401(k)’s are a great retirement investment vehicle. The two primary benefits of a 401(k) is that your employer will often give you some sort of small percentage match on your contribution and you get an immediate tax deduction for the amount you contribute. When your employer kicks in an employer match, that’s like automatic appreciation. To leave that on the table would be a huge mistake. The immediate tax deduction is also a plus because it softens the blow of not being able to access the funds and it’s a “reward” for thinking of the future.
There is just one huge problem with 401(k)’s: you are always taxed the short term capital gains rate.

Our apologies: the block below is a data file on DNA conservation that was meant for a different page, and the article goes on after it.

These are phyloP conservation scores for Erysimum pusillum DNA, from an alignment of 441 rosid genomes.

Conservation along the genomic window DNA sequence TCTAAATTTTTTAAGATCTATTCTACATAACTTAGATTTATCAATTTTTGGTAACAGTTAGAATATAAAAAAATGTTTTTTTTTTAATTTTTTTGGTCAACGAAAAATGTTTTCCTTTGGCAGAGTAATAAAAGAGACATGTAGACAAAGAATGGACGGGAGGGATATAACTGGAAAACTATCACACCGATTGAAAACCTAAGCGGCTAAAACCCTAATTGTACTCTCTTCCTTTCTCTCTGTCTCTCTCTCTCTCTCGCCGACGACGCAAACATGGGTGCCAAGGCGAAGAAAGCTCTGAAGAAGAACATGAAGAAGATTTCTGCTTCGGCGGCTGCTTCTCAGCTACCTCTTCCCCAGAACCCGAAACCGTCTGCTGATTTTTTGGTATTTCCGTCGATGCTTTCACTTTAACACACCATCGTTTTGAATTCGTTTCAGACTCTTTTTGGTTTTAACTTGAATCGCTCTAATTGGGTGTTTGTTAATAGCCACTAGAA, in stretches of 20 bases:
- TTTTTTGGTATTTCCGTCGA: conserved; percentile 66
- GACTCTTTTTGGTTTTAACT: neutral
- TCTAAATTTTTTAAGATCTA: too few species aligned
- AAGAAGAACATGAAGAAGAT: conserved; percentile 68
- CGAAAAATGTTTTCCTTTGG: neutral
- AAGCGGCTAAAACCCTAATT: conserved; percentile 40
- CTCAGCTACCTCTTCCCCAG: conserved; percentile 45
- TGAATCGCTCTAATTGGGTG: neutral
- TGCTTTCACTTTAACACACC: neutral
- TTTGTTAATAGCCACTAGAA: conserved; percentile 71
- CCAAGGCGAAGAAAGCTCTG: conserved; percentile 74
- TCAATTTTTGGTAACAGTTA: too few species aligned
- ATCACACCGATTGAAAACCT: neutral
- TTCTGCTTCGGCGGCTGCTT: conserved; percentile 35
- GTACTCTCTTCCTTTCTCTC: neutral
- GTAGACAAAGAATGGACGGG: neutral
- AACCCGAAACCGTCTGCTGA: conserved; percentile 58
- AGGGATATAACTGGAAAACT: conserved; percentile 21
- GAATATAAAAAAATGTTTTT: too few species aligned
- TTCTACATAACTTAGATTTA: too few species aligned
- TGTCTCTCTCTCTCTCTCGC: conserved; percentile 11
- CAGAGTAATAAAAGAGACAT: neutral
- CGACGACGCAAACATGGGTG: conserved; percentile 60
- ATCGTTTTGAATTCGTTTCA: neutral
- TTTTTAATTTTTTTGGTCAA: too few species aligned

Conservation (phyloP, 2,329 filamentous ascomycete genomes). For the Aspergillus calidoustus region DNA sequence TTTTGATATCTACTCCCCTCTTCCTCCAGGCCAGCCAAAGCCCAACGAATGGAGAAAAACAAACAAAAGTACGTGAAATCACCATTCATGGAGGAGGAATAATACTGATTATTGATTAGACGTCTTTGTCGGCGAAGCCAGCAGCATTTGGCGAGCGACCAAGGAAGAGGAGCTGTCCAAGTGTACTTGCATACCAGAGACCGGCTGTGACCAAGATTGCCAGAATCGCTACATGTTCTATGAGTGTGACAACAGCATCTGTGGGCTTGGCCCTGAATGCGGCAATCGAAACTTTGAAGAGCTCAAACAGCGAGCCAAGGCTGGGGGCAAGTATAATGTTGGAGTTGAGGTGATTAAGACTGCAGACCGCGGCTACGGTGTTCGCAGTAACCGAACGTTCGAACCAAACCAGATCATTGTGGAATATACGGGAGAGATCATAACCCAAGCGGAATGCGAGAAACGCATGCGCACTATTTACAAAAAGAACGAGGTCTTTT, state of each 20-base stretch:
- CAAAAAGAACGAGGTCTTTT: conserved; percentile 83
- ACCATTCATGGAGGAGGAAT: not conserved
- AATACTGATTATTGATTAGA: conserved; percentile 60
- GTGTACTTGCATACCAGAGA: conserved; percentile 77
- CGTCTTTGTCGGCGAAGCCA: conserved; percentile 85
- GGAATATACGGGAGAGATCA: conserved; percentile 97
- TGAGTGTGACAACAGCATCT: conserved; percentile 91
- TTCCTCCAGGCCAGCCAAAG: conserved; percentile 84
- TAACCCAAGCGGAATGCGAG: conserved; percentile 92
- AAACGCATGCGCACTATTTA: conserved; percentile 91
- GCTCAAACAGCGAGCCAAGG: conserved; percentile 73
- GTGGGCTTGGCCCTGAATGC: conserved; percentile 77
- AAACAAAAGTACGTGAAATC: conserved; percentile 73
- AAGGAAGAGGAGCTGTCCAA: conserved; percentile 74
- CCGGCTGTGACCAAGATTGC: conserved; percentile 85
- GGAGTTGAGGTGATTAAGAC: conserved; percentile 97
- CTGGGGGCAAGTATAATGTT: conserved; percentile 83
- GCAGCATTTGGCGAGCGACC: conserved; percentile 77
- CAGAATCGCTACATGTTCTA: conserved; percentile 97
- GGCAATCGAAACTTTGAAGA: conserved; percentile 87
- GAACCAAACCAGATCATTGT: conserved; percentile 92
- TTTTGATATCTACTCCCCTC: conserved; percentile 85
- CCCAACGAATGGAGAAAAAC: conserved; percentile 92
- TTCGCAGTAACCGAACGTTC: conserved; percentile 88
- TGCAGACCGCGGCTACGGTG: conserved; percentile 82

Let me illustrate with an example. If you purchase a share of MRB Enterprises at $10 a share and it appreciates to $20 a share within a week, you may consider selling it. If you sell it within a week, the gains are taxed at the short term capital gains rate (your marginal tax rate). If MRB Enterprises stays at $20 for another year (51 weeks and a day), then you qualify for long term capital gains tax rates which are 10% or 15%, depending on your marginal tax rate. The difference between short term and long term capital gains can be staggering (the maximum individual income tax rate is 35%).
When you take disbursements from a 401(k), you’re taxed at your marginal tax rate no matter what. If you held an index fund within your account for the last forty years and start taking disbursements, you will be taxed not by the long term capital gains rate but instead by your short term capital gains rate.
I’m not mentioning this because I think it’s unfair, it’s totally fair; but it’s food for thought.